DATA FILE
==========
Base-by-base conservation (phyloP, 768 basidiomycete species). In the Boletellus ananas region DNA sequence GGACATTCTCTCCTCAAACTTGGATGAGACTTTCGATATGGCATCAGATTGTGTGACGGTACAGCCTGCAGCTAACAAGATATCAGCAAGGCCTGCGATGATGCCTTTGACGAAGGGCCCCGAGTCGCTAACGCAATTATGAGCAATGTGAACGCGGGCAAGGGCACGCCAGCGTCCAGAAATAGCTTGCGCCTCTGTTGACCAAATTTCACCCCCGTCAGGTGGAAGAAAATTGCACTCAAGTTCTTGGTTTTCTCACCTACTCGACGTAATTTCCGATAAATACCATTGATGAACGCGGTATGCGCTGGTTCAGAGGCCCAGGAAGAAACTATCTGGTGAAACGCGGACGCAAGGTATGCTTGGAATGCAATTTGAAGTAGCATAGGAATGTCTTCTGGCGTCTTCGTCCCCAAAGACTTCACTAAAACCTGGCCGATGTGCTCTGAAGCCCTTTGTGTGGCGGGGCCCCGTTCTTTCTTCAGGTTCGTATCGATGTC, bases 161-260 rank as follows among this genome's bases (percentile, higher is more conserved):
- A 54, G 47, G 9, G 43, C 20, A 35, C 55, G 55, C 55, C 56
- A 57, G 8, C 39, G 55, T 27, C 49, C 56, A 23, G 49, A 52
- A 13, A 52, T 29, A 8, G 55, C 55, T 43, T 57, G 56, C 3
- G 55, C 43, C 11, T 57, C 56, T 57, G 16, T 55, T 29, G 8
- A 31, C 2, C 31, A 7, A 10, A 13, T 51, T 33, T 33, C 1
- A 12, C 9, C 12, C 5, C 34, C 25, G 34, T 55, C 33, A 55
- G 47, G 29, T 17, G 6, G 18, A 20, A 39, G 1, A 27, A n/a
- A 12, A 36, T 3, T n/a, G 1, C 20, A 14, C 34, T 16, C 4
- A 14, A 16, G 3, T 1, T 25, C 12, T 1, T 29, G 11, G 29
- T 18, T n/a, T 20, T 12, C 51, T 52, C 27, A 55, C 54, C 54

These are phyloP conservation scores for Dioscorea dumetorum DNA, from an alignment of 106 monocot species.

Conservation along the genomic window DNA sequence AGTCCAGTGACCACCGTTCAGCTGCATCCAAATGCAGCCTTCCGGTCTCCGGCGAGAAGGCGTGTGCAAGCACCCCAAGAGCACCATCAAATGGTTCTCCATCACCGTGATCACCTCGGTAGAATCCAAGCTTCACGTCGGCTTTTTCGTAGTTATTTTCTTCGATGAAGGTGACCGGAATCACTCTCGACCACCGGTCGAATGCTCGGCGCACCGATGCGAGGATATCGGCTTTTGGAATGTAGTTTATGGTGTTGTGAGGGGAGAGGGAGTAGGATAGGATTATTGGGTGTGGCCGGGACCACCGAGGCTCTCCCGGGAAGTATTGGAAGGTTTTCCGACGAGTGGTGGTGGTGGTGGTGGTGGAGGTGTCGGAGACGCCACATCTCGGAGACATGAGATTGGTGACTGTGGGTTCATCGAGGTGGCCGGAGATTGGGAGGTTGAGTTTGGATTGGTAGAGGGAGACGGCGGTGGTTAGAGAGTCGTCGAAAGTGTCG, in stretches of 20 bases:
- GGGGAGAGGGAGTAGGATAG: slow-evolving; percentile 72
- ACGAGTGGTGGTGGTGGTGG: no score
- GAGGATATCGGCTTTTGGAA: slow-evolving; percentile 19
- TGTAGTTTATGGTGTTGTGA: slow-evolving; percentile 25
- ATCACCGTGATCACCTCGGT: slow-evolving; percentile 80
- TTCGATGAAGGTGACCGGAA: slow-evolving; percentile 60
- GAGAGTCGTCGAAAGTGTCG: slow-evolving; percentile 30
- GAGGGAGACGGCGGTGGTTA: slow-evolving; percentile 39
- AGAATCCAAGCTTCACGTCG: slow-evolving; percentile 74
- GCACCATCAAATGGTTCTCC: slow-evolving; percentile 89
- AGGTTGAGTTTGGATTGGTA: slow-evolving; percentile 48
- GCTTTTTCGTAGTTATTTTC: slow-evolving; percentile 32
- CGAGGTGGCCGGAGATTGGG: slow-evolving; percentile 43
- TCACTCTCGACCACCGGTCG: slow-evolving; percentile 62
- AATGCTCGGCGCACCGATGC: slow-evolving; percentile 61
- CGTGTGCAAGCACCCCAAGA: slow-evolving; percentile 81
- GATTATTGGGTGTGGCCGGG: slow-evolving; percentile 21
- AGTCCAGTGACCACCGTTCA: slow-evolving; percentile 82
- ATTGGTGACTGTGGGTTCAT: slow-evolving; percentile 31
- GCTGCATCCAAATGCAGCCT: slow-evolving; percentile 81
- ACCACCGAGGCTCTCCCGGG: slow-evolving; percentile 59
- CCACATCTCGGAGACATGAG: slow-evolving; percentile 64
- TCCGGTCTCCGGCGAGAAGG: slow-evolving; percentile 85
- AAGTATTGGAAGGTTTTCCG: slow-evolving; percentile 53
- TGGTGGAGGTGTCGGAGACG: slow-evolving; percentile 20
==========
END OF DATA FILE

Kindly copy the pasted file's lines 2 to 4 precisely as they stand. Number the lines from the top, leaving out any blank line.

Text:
- A 54, G 47, G 9, G 43, C 20, A 35, C 55, G 55, C 55, C 56
- A 57, G 8, C 39, G 55, T 27, C 49, C 56, A 23, G 49, A 52
- A 13, A 52, T 29, A 8, G 55, C 55, T 43, T 57, G 56, C 3